Fun in a four-door

Korean sedan gets the up­date drop on its bet­ter-sell­ing hatch sib­ling


MEET the most pop­u­lar Hyundai on the planet.

Sedans may be on the nose in Aus­tralia but the hum­ble Elantra is a best­seller for the brand world­wide.

In Aus­tralia, the Elantra plays se­cond fid­dle to the i30 hatch, which out­sells it roughly four to one.

But Hyundai says there is still healthy de­mand for a small sedan, par­tic­u­larly among older par­ents whose chil­dren have moved out of home.

Buy­ers are ei­ther up­grad­ing from a hatch or mov­ing out of an SUV or large sedan they owned by ne­ces­sity when their kids were younger.

Thanks to its global im­por­tance, the Elantra has been up­dated be­fore the i30, with a new look, tech­nol­ogy up­grades and a more pow­er­ful en­gine.

The 1.8-litre has been re­placed by a big­ger 2.0-litre en­gine that has more torque avail­able lower in the rev range for bet­ter pick-up off the mark. But there’s a catch. At a time when there is plenty of fo­cus on fuel econ­omy and emis­sions, the new model is thirstier than the one it re­places.

Hyundai says the dif­fer­ence on the au­to­matic ver­sion amounts to just 15 litres more petrol over a year for the av­er­age mo­torist. The man­ual is thirstier.

The price has also gone up $500 to $21,490 on the en­try level model al­though Hyundai says about $2000 worth of equip­ment has been added.

The cost of adding an au­to­matic trans­mis­sion is above av­er­age — $2300.

The bet­ter equipped, auto-only Elite costs $26,490, or $300 less than the pre­vi­ous model, with what the maker says is be­tween $2000 and $2500 worth of ex­tra gear.

A more pow­er­ful SR sports model with a 150kW turbo en­gine and sports sus­pen­sion tun­ing will join the range midyear.

Stan­dard gear on the base model in­cludes re­vers­ing cam­era, 16-inch al­loy wheels with full-size spare, LED day­time run­ning lights, auto headlights and seven-inch cen­tre screen that hooks up to Ap­ple Car Play — if you have an iPhone. If your phone is An­droid-based, you may want to put off buy­ing un­til the third quar­ter of this year when the tech­nol­ogy be­comes avail­able.

The Elite gets leather­ap­pointed seats, cli­mate­con­trol air­con­di­tion­ing, smart key and push but­ton start, big­ger wheels and a larger dig­i­tal dis­play be­tween the speedo and tacho.

The head­line act of the new car is the stiffer body and re­vised front and rear sus­pen­sion. Hyundai says lo­cal de­vel­op­ment work has made the car more re­fined, com­fort­able and re­spon­sive on typ­i­cal Aus­tralian roads.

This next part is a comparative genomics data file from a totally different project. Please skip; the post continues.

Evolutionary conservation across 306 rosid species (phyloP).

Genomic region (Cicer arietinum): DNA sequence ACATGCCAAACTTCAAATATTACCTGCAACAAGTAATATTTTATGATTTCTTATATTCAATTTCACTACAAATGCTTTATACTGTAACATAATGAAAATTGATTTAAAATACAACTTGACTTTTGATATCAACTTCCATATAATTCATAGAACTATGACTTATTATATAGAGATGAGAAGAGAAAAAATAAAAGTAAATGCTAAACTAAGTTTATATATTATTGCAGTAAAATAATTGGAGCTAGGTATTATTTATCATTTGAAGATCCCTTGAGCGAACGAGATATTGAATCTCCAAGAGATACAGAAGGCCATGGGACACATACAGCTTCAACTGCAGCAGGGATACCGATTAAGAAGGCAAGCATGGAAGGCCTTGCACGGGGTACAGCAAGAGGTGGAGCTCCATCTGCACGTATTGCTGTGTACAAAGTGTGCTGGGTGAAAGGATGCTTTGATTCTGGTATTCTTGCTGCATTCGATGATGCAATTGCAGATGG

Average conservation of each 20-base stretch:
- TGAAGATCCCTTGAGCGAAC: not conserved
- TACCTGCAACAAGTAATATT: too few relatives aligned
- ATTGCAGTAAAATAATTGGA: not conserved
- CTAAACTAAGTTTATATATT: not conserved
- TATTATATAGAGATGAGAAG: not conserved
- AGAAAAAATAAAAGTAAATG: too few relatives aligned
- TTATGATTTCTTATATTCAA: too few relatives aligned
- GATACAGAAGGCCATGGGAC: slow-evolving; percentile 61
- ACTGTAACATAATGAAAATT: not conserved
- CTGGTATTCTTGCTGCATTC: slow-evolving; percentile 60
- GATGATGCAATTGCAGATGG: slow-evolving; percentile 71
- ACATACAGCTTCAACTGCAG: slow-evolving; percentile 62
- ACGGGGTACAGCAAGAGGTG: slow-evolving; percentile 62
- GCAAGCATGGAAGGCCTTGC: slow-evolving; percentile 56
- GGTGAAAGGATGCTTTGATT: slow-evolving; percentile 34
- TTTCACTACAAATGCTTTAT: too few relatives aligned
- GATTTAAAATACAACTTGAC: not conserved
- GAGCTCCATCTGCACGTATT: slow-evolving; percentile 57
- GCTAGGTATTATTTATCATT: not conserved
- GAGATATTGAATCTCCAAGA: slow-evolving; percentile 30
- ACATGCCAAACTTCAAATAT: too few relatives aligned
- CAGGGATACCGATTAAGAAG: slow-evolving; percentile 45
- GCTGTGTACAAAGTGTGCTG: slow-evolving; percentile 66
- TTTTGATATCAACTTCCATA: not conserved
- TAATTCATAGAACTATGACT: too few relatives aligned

Six airbags are stan­dard but there is none of the ac­tive safety tech­nol­ogy that is be­com­ing more com­mon on ri­vals. There is no au­to­mated brak­ing at low speeds, no blind spot mon­i­tor or lane de­par­ture warn­ing.

Hyundai says added safety gear could be avail­able on the SR model and flow through to other grades later in the year but is mak­ing no prom­ises.

It also says it is ex­pect­ing no sur­prises when the car is crash tested. The com­pany was em­bar­rassed last year by a fourstar rat­ing for its Tuc­son SUV (it has since been retested and awarded five stars).

The new Elantra is slightly longer, wider and taller than its

pre­de­ces­sor, with more shoul­der, head and leg room. The boot is slightly smaller than be­fore be­cause of the new rear sus­pen­sion set up.


The sedan may not be a sales ri­val for the i30 hatch, let alone a sports car, but thanks to this up­date it is now a no­tice­ably bet­ter car to drive.

The big­ger en­gine feels stronger off the mark and more re­fined when asked to work hard. The six-speed trans­mis­sion also works well, shift­ing smoothly and re­spond­ing quickly when asked to kick down.

As with the re­cent Tuc­son, the high­light of the new Elantra is the way it soaks up bumps and cor­ru­ga­tions at speed. The ride is com­fort­able but also com­posed — it doesn’t jar over sharp edges and set­tles quickly af­ter big­ger bumps.

The steer­ing is ac­cu­rate and well weighted and the car feels nim­ble through the cor­ners, al­though the tyres on the Ac­tive model lack grip. The big­ger wheel and tyre com­bi­na­tion on the Elite feels bet­ter.

Trimmed with lots of dark grey, the cabin is plain but com­fort­able and func­tional. The CarPlay setup’s nav­i­ga­tion, phone and en­ter­tain­ment con­trols are easy to use (if you have an iPhone). Head­room is good in the front and ac­cept­able in the back.


A small sedan might not be ev­ery­one’s cup of tea but the new Elantra is well worth a look. It’s com­fort­able, spa­cious and a bit of fun on a coun­try back road.

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